I know; it's been a long time. Here is part of my story.
Now that mental health conversation is viewed in a more mainstream way, I feel like it is time to acknowledge how challenging and scary the past few years have been for me.
This. This is the biggest fear I have ever faced. Putting it all out there. I hope it is met with compassion and understanding, as biochemical differences in the brain DO NOT mean that someone is incapable or weird or frightening to be around. I am still sweet, kind and funny, or so those who love me would say.
Facing one's fears in the midst of massive and life-altering change isn't for the faint of heart. There are times when I feel excited about change, especially when it is positive.
For those of us who are blessed with anxiety or panic disorder, even if we love change, sometimes it can be downright excruciating. As a teacher, I want to believe that I always have things under control- but in the last couple years, it sure didn't feel that way. I had been striving to succeed- it was all that mattered to me. All I wanted was that contract and a mortgage.
I had finally bought my first home and was thrilled about it. I had just received the contract that seemed like a fun endeavor. I was excited for the challenge of teaching a combined class. Yes, anxiety was a part of my life, but I believed I knew everything about it and had it under control.
Suddenly, everything crashed down upon me. Panic attacks were becoming a normal part of my day as I was doing my best to manage my two grades (one of which was brand-new to me), a teenager, a mortgage, a shift-worker commuter husband, a commute myself and a new naughty puppy. Anxiety gripped its cold grey hands around my throat every.single.day. School became a place I was terrified of.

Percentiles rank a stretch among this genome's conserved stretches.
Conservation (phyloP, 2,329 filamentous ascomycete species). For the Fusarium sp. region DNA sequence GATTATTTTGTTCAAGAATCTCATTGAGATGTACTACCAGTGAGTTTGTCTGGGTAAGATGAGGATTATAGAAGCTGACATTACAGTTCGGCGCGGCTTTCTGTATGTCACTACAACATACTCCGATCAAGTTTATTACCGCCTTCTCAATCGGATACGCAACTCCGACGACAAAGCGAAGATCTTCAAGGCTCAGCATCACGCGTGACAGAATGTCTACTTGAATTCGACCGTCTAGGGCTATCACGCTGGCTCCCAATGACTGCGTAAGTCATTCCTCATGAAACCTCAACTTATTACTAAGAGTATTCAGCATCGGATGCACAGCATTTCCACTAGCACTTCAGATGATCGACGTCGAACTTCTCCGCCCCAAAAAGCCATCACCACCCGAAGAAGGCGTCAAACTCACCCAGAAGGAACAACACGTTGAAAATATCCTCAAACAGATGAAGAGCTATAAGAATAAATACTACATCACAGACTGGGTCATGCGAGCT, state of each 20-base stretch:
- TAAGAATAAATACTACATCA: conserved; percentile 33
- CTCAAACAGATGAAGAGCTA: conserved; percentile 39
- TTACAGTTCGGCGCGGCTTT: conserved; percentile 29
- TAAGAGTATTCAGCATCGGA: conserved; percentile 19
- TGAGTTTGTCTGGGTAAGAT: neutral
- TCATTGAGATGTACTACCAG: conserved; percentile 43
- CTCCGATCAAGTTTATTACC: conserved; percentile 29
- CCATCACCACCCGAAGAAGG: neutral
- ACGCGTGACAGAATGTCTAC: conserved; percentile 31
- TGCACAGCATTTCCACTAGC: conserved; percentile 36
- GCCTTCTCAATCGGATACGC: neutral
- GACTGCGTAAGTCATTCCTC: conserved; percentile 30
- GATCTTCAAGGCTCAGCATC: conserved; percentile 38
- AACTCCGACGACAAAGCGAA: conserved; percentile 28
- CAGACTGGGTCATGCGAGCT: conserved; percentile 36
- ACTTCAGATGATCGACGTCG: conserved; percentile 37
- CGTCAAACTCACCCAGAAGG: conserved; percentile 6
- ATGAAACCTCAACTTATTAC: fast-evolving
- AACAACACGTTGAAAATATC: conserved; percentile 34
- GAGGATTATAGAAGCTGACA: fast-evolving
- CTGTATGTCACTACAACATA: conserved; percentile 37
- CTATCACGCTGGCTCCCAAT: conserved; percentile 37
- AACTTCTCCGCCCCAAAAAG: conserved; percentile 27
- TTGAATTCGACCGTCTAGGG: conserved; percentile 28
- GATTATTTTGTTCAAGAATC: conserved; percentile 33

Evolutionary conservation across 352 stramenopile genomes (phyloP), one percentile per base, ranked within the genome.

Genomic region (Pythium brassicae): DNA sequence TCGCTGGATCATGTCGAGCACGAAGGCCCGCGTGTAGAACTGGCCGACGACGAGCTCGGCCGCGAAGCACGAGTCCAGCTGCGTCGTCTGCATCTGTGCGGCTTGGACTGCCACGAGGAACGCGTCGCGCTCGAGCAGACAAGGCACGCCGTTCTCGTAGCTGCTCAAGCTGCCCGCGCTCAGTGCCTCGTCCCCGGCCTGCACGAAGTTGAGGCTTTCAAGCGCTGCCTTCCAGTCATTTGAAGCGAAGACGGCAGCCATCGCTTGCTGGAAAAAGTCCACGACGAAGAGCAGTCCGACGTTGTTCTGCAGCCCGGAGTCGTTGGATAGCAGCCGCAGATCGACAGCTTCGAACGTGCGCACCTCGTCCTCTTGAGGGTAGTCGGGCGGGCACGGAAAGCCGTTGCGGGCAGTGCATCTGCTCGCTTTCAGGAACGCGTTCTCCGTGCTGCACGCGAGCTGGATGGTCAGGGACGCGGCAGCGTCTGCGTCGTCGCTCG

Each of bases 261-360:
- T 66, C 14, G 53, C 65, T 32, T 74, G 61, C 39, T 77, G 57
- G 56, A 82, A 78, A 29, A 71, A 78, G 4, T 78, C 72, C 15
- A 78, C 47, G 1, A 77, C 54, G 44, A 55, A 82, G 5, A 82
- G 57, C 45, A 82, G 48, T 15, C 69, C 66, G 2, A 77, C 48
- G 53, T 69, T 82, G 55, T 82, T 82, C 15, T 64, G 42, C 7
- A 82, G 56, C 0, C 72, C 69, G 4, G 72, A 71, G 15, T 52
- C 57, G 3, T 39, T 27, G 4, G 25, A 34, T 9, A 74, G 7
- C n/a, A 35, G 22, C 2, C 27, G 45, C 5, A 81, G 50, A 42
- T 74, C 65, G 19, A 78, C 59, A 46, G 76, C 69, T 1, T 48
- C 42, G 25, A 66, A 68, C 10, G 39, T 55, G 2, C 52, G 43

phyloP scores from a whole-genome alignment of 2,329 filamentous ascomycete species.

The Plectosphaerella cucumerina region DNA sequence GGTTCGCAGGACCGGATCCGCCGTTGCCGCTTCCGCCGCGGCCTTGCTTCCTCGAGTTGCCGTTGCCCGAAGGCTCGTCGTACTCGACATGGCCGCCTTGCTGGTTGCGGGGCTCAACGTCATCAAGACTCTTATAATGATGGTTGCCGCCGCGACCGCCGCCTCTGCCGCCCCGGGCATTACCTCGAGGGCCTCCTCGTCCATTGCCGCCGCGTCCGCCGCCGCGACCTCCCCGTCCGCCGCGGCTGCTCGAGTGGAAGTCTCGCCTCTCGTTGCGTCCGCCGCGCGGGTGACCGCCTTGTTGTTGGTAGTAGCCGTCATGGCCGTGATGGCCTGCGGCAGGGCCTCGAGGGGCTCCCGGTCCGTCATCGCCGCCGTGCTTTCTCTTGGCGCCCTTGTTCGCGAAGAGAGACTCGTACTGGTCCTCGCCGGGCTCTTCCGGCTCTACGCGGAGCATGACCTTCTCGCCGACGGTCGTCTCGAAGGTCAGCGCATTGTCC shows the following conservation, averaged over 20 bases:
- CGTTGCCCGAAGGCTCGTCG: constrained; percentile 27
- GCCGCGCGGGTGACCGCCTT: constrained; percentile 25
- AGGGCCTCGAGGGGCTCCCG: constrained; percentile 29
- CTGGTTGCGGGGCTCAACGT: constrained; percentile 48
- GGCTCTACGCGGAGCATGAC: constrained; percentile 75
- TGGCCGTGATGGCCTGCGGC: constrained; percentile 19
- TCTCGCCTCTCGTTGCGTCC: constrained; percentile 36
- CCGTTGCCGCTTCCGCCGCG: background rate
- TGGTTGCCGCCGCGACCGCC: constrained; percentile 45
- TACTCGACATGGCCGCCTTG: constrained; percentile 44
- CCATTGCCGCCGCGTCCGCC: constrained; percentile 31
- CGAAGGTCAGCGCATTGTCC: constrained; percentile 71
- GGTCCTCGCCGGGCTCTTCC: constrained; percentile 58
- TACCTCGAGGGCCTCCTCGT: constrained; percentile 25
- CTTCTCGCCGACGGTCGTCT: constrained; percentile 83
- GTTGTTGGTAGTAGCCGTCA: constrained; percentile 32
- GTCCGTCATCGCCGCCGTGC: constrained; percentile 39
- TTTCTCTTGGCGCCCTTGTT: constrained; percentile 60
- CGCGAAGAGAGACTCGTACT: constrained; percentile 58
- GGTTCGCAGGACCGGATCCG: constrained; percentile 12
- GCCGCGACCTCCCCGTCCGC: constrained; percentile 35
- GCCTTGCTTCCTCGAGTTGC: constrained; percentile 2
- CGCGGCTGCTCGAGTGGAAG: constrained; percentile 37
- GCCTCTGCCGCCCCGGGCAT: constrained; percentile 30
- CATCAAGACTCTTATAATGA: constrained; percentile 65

I wound up on a medical leave and began treatment for anxiety and panic disorder, as well as some OCD. It was unbelievable to me how much of my past had been unresolved. It was even more amazing to me, when I did reflect upon it, that this mental illness had been a part of my life since childhood. I had brushed it off as asthma.
Things pop up and manifest in different ways when you have had trauma. I experienced every type of anxiety and panic symptom, from my throat closing and stomach symptoms, right down to "hiding in a bomb shelter," shaking and unable to move.
My trauma happened when I was a kid. Perhaps my teachers noticed, but I was a talker and a good student, so perhaps I didn't express it the same way as others might have. I just "toughed it out" and never really had a clue that this was trauma until my late thirties.
In the last year, I have had therapy on a regular basis and have been able to come off medication. I have used art as a form of facing my fears, and the sunshiny me that everyone sees is not what comes out in the drawing. That's okay, though, because it is no longer inside me! The relief that drawing and writing give me is unquantifiable.
My counselor and I are both exceptionally proud of the progress I have made. I have had to face tough times and decisions since going on leave last year; none of these have made me panic. In fact, I can't remember the last panic attack I had.
I still get mild anxiety about certain situations, but nothing in comparison to what I had experienced in the last few years! Things have changed in my life, and I have been able to roll with the punches. At night, I can fall asleep right away.
It can be terrifying to make that first call, but it is absolutely worth it. Peace of mind is something you just cannot put a price on.
Feel free to ask me questions, mes amis! I would be honoured to help.
MmePoulet, The Brave
No longer a chicken.